Modernity believes in equality, and friendships, unlike traditional relationships, are egalitarian. Modernity believes in individualism. Friendships serve no public purpose and exist independent of all other bonds. Modernity believes in choice. Friendships, unlike blood ties, are elective; indeed, the rise of friendship coincided with the shift away from arranged marriage. Modernity believes in self-expression. Friends, because we choose them, give us back an image of ourselves. Modernity believes in freedom. Even modern marriage entails contractual obligations, but friendship involves no fixed commitments. The modern temper runs toward unrestricted fluidity and flexibility, the endless play of possibility, and so is perfectly suited to the informal, improvisational nature of friendship. We can be friends with whomever we want, however we want, for as long as we want. (Emphasis is mine.)

We do not have quite as much free choice in friendship as Deresiewicz suggested. We cannot select friends the way we choose T-shirts—the people we want as friends have to want us back (even on Facebook). He was right, though, that friends become a part of our lives in ways that are different than for biological or adoptive family members or the in-laws who get added to our networks not because we invited them directly but as familial plus-ones. Friends like each other; they want to hear from each other and see each other just because the mere presence of friends is so pleasurable. It is that fondness that is the beating heart of friendship.

[End of excerpt]

I want to share one more excerpt, this one from Singled Out. It is the opening section of the last chapter in the book, “The Way We Could Be.”

In 1999, the Chicago Tribune began printing an occasional series on relationships that continued for years. The relationship partners who were interviewed described how they met, what they valued about each other, and what sealed the relationship. They said the predictable things: “We fell in love.” “We are planning a future together.” “We use the exact same expressions, sighs, and body language without realizing it, often at the same time.” Many experts were consulted. Some of their observations were predictable, too. “They [the partners] are memory banks for each other,” one of them said.  Not all parts of the series were about relationships that lasted. Break-ups were described, too. Several people told the reporter that they continued to dream about their partner for years after they split.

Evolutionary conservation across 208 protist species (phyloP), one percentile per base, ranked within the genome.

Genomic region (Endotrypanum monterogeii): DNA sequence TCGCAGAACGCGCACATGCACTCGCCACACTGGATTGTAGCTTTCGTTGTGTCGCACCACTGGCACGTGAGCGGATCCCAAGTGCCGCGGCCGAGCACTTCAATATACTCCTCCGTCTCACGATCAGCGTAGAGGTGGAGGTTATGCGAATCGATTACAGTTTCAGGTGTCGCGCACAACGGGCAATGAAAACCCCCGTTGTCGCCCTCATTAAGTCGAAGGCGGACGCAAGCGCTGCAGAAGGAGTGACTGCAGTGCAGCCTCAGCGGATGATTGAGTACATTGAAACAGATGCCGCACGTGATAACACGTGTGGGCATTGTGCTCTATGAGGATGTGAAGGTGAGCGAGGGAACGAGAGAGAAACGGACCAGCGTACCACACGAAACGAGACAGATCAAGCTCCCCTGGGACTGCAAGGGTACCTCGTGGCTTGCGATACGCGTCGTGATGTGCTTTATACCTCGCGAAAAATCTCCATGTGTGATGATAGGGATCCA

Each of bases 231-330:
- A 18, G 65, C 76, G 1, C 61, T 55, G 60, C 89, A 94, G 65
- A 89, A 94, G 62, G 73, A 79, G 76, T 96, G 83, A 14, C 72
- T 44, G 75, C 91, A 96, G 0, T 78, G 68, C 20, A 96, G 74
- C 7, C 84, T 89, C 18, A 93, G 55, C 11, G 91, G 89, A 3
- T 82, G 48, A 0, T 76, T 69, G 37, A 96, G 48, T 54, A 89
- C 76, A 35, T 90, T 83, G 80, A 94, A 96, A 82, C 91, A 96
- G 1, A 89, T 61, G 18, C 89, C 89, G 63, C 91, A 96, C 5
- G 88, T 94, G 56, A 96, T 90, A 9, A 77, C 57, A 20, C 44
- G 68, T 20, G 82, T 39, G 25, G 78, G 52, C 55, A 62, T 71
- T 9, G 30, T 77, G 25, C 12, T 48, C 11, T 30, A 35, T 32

In other words, it was just the kind of series that qualifies as utterly ordinary. Except for one thing. The relationships were friendships.

            Friendship is rarely taken quite that seriously. It should be.

Finally, for more about friendship in the lives of single people, check out this collection.

Relationships
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“The Friendship Files” is a weekly gift to people who care about friends
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Living Single
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A new and ongoing series of stories about friendships shows us why this relationship is so significant.